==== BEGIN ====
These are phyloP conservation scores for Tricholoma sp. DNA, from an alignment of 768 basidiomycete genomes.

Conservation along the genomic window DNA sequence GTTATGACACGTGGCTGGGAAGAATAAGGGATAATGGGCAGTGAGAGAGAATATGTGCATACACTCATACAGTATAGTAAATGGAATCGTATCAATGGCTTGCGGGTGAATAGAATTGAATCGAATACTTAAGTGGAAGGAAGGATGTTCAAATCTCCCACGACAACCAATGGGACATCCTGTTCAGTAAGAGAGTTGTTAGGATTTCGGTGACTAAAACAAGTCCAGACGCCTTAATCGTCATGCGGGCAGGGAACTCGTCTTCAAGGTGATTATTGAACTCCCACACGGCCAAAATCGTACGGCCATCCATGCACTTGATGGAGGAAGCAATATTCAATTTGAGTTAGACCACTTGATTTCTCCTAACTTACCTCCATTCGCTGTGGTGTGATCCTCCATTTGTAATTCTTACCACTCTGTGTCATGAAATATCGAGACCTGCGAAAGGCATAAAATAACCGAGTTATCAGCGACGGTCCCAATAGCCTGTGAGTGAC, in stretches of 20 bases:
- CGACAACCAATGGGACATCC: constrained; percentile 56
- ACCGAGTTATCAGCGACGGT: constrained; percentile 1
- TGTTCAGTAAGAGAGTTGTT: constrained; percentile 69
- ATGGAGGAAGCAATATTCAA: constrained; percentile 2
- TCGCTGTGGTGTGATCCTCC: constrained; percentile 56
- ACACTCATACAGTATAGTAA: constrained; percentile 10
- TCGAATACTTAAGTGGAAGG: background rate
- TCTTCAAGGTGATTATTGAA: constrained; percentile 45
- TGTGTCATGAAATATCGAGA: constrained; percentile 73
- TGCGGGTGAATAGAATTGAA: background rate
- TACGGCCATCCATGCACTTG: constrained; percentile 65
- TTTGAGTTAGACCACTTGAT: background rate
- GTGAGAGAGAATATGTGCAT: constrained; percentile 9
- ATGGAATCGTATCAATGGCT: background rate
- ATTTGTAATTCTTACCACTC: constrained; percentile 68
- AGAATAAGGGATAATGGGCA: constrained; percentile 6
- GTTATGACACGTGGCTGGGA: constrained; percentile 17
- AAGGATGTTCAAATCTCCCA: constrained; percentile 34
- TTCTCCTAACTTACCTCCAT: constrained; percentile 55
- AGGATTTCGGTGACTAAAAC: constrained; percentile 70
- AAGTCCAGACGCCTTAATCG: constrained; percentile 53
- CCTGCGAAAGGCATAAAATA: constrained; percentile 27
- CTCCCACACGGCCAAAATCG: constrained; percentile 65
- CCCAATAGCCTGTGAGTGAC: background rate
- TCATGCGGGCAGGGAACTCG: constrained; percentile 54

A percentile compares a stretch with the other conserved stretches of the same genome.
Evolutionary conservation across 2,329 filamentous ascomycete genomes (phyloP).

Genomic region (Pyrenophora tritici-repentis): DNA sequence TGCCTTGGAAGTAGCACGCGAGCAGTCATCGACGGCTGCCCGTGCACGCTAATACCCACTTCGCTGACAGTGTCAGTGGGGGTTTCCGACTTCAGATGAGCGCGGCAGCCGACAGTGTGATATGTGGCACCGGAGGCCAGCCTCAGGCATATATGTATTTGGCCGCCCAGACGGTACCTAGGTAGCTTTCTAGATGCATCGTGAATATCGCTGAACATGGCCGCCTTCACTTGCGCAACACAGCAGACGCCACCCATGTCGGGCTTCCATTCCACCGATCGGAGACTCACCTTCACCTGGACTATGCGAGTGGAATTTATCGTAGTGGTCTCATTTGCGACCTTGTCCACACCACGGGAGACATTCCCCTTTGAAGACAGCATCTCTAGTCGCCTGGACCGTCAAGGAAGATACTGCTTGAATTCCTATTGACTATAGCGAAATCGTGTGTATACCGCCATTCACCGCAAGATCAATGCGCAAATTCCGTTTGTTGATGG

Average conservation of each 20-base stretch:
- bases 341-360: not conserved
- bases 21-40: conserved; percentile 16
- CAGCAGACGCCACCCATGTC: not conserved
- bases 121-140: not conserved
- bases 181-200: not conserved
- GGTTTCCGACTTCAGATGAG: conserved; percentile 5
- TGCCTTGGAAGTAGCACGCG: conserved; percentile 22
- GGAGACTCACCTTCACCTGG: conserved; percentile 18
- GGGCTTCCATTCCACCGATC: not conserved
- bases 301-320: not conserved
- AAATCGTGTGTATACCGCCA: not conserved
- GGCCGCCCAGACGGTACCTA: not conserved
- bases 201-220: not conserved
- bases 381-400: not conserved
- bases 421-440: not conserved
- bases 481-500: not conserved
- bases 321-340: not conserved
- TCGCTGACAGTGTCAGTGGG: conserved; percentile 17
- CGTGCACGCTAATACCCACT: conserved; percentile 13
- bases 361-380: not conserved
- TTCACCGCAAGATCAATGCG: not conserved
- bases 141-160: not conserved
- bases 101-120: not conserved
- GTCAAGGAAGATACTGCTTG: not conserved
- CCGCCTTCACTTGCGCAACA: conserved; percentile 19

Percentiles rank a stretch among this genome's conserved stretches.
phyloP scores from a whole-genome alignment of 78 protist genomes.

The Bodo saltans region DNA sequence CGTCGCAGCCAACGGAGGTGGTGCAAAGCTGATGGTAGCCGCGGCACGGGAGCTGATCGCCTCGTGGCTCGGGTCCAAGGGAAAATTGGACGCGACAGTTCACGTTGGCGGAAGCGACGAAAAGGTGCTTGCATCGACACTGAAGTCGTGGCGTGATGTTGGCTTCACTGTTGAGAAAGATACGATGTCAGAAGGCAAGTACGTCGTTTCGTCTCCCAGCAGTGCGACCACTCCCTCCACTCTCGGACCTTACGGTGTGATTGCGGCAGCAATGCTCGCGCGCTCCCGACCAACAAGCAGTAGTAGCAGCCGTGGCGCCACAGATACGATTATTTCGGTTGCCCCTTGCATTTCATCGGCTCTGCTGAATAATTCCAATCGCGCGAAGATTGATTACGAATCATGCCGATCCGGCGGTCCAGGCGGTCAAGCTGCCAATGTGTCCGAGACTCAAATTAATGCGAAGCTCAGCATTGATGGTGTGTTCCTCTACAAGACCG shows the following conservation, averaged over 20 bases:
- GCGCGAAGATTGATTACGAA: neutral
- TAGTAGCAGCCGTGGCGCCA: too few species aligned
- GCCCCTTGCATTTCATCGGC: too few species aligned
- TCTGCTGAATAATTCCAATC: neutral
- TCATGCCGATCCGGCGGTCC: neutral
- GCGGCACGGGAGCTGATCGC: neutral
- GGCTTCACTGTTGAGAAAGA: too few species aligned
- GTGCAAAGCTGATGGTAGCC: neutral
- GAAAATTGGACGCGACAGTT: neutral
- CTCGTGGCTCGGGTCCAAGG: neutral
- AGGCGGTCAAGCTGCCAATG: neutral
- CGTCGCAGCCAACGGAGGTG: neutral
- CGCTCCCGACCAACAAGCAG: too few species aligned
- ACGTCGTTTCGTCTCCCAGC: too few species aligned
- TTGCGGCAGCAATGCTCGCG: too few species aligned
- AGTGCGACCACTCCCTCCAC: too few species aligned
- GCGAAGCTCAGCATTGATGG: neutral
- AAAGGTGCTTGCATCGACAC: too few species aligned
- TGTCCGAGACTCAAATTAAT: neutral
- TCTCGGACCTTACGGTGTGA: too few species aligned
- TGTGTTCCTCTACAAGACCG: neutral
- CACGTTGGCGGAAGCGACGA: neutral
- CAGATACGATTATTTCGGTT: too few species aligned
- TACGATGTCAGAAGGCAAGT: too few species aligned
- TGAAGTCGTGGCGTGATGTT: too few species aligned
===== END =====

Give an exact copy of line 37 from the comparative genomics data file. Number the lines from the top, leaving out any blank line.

- GGTTTCCGACTTCAGATGAG: conserved; percentile 5